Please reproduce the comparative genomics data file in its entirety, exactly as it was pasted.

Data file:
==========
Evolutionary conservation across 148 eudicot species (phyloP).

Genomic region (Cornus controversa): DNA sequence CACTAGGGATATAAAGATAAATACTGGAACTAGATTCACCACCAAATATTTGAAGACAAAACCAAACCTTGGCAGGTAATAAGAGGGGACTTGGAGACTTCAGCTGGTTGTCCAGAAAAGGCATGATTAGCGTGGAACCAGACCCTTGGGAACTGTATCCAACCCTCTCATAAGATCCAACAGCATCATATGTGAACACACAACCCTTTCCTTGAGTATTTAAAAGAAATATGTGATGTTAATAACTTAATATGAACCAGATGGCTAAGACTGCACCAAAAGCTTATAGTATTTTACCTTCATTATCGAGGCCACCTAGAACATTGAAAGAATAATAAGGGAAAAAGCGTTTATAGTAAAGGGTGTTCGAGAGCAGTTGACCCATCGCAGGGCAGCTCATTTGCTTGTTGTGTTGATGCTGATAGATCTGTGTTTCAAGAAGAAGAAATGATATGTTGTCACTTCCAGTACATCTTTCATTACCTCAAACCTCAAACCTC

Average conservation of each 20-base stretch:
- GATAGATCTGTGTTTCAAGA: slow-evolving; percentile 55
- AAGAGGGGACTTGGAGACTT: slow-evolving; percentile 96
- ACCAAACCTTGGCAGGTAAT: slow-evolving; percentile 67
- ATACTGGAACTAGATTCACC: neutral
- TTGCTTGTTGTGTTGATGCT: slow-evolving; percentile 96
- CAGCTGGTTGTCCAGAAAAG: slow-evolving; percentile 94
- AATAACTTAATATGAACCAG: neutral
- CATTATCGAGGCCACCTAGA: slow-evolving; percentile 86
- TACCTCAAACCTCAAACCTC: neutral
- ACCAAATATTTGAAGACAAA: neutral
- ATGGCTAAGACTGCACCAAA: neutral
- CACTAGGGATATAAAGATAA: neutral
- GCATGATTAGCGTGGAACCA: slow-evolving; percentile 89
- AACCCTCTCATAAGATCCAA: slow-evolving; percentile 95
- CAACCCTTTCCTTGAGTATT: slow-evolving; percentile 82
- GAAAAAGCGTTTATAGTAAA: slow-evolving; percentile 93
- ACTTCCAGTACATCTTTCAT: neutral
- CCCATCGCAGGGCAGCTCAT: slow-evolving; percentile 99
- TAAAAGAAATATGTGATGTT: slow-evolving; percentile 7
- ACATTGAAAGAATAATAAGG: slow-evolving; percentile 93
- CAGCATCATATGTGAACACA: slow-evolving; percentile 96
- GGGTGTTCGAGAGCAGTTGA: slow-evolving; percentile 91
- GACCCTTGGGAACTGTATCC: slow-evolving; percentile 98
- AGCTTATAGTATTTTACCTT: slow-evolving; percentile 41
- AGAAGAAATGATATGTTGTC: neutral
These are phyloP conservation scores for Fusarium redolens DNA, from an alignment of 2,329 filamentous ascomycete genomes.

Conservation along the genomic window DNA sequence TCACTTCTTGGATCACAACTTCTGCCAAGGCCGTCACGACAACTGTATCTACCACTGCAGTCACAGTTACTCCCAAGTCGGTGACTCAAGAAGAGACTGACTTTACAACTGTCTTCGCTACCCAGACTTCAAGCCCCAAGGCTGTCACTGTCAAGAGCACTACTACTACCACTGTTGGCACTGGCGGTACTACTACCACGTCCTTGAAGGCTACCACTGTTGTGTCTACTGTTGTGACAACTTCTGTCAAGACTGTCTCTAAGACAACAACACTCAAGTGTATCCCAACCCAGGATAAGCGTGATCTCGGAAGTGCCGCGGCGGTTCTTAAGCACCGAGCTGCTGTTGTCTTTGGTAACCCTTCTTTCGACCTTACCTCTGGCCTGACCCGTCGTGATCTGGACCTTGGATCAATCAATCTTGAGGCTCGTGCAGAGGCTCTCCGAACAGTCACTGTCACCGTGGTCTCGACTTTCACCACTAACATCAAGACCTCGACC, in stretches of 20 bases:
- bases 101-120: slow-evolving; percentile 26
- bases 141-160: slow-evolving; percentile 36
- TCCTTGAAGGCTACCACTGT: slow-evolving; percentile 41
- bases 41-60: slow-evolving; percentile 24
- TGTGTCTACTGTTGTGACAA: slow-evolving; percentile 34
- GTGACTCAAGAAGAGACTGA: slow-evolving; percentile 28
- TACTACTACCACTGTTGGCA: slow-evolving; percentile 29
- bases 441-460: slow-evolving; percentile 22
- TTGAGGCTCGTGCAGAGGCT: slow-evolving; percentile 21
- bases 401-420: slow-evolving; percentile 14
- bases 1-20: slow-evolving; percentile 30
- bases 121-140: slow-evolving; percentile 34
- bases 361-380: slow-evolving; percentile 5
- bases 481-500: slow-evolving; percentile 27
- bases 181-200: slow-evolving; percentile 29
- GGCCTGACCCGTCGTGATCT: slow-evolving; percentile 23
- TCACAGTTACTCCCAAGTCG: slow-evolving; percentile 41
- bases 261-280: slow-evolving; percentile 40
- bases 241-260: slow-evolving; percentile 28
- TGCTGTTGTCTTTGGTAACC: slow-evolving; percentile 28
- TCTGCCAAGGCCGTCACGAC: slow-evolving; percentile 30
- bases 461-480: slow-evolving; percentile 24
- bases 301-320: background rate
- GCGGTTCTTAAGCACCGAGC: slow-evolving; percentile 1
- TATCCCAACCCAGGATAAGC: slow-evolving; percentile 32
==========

Evolutionary conservation across 148 eudicot species (phyloP).

Genomic region (Cornus controversa): DNA sequence CACTAGGGATATAAAGATAAATACTGGAACTAGATTCACCACCAAATATTTGAAGACAAAACCAAACCTTGGCAGGTAATAAGAGGGGACTTGGAGACTTCAGCTGGTTGTCCAGAAAAGGCATGATTAGCGTGGAACCAGACCCTTGGGAACTGTATCCAACCCTCTCATAAGATCCAACAGCATCATATGTGAACACACAACCCTTTCCTTGAGTATTTAAAAGAAATATGTGATGTTAATAACTTAATATGAACCAGATGGCTAAGACTGCACCAAAAGCTTATAGTATTTTACCTTCATTATCGAGGCCACCTAGAACATTGAAAGAATAATAAGGGAAAAAGCGTTTATAGTAAAGGGTGTTCGAGAGCAGTTGACCCATCGCAGGGCAGCTCATTTGCTTGTTGTGTTGATGCTGATAGATCTGTGTTTCAAGAAGAAGAAATGATATGTTGTCACTTCCAGTACATCTTTCATTACCTCAAACCTCAAACCTC

Average conservation of each 20-base stretch:
- GATAGATCTGTGTTTCAAGA: slow-evolving; percentile 55
- AAGAGGGGACTTGGAGACTT: slow-evolving; percentile 96
- ACCAAACCTTGGCAGGTAAT: slow-evolving; percentile 67
- ATACTGGAACTAGATTCACC: neutral
- TTGCTTGTTGTGTTGATGCT: slow-evolving; percentile 96
- CAGCTGGTTGTCCAGAAAAG: slow-evolving; percentile 94
- AATAACTTAATATGAACCAG: neutral
- CATTATCGAGGCCACCTAGA: slow-evolving; percentile 86
- TACCTCAAACCTCAAACCTC: neutral
- ACCAAATATTTGAAGACAAA: neutral
- ATGGCTAAGACTGCACCAAA: neutral
- CACTAGGGATATAAAGATAA: neutral
- GCATGATTAGCGTGGAACCA: slow-evolving; percentile 89
- AACCCTCTCATAAGATCCAA: slow-evolving; percentile 95
- CAACCCTTTCCTTGAGTATT: slow-evolving; percentile 82
- GAAAAAGCGTTTATAGTAAA: slow-evolving; percentile 93
- ACTTCCAGTACATCTTTCAT: neutral
- CCCATCGCAGGGCAGCTCAT: slow-evolving; percentile 99
- TAAAAGAAATATGTGATGTT: slow-evolving; percentile 7
- ACATTGAAAGAATAATAAGG: slow-evolving; percentile 93
- CAGCATCATATGTGAACACA: slow-evolving; percentile 96
- GGGTGTTCGAGAGCAGTTGA: slow-evolving; percentile 91
- GACCCTTGGGAACTGTATCC: slow-evolving; percentile 98
- AGCTTATAGTATTTTACCTT: slow-evolving; percentile 41
- AGAAGAAATGATATGTTGTC: neutral
These are phyloP conservation scores for Fusarium redolens DNA, from an alignment of 2,329 filamentous ascomycete genomes.

Conservation along the genomic window DNA sequence TCACTTCTTGGATCACAACTTCTGCCAAGGCCGTCACGACAACTGTATCTACCACTGCAGTCACAGTTACTCCCAAGTCGGTGACTCAAGAAGAGACTGACTTTACAACTGTCTTCGCTACCCAGACTTCAAGCCCCAAGGCTGTCACTGTCAAGAGCACTACTACTACCACTGTTGGCACTGGCGGTACTACTACCACGTCCTTGAAGGCTACCACTGTTGTGTCTACTGTTGTGACAACTTCTGTCAAGACTGTCTCTAAGACAACAACACTCAAGTGTATCCCAACCCAGGATAAGCGTGATCTCGGAAGTGCCGCGGCGGTTCTTAAGCACCGAGCTGCTGTTGTCTTTGGTAACCCTTCTTTCGACCTTACCTCTGGCCTGACCCGTCGTGATCTGGACCTTGGATCAATCAATCTTGAGGCTCGTGCAGAGGCTCTCCGAACAGTCACTGTCACCGTGGTCTCGACTTTCACCACTAACATCAAGACCTCGACC, in stretches of 20 bases:
- bases 101-120: slow-evolving; percentile 26
- bases 141-160: slow-evolving; percentile 36
- TCCTTGAAGGCTACCACTGT: slow-evolving; percentile 41
- bases 41-60: slow-evolving; percentile 24
- TGTGTCTACTGTTGTGACAA: slow-evolving; percentile 34
- GTGACTCAAGAAGAGACTGA: slow-evolving; percentile 28
- TACTACTACCACTGTTGGCA: slow-evolving; percentile 29
- bases 441-460: slow-evolving; percentile 22
- TTGAGGCTCGTGCAGAGGCT: slow-evolving; percentile 21
- bases 401-420: slow-evolving; percentile 14
- bases 1-20: slow-evolving; percentile 30
- bases 121-140: slow-evolving; percentile 34
- bases 361-380: slow-evolving; percentile 5
- bases 481-500: slow-evolving; percentile 27
- bases 181-200: slow-evolving; percentile 29
- GGCCTGACCCGTCGTGATCT: slow-evolving; percentile 23
- TCACAGTTACTCCCAAGTCG: slow-evolving; percentile 41
- bases 261-280: slow-evolving; percentile 40
- bases 241-260: slow-evolving; percentile 28
- TGCTGTTGTCTTTGGTAACC: slow-evolving; percentile 28
- TCTGCCAAGGCCGTCACGAC: slow-evolving; percentile 30
- bases 461-480: slow-evolving; percentile 24
- bases 301-320: background rate
- GCGGTTCTTAAGCACCGAGC: slow-evolving; percentile 1
- TATCCCAACCCAGGATAAGC: slow-evolving; percentile 32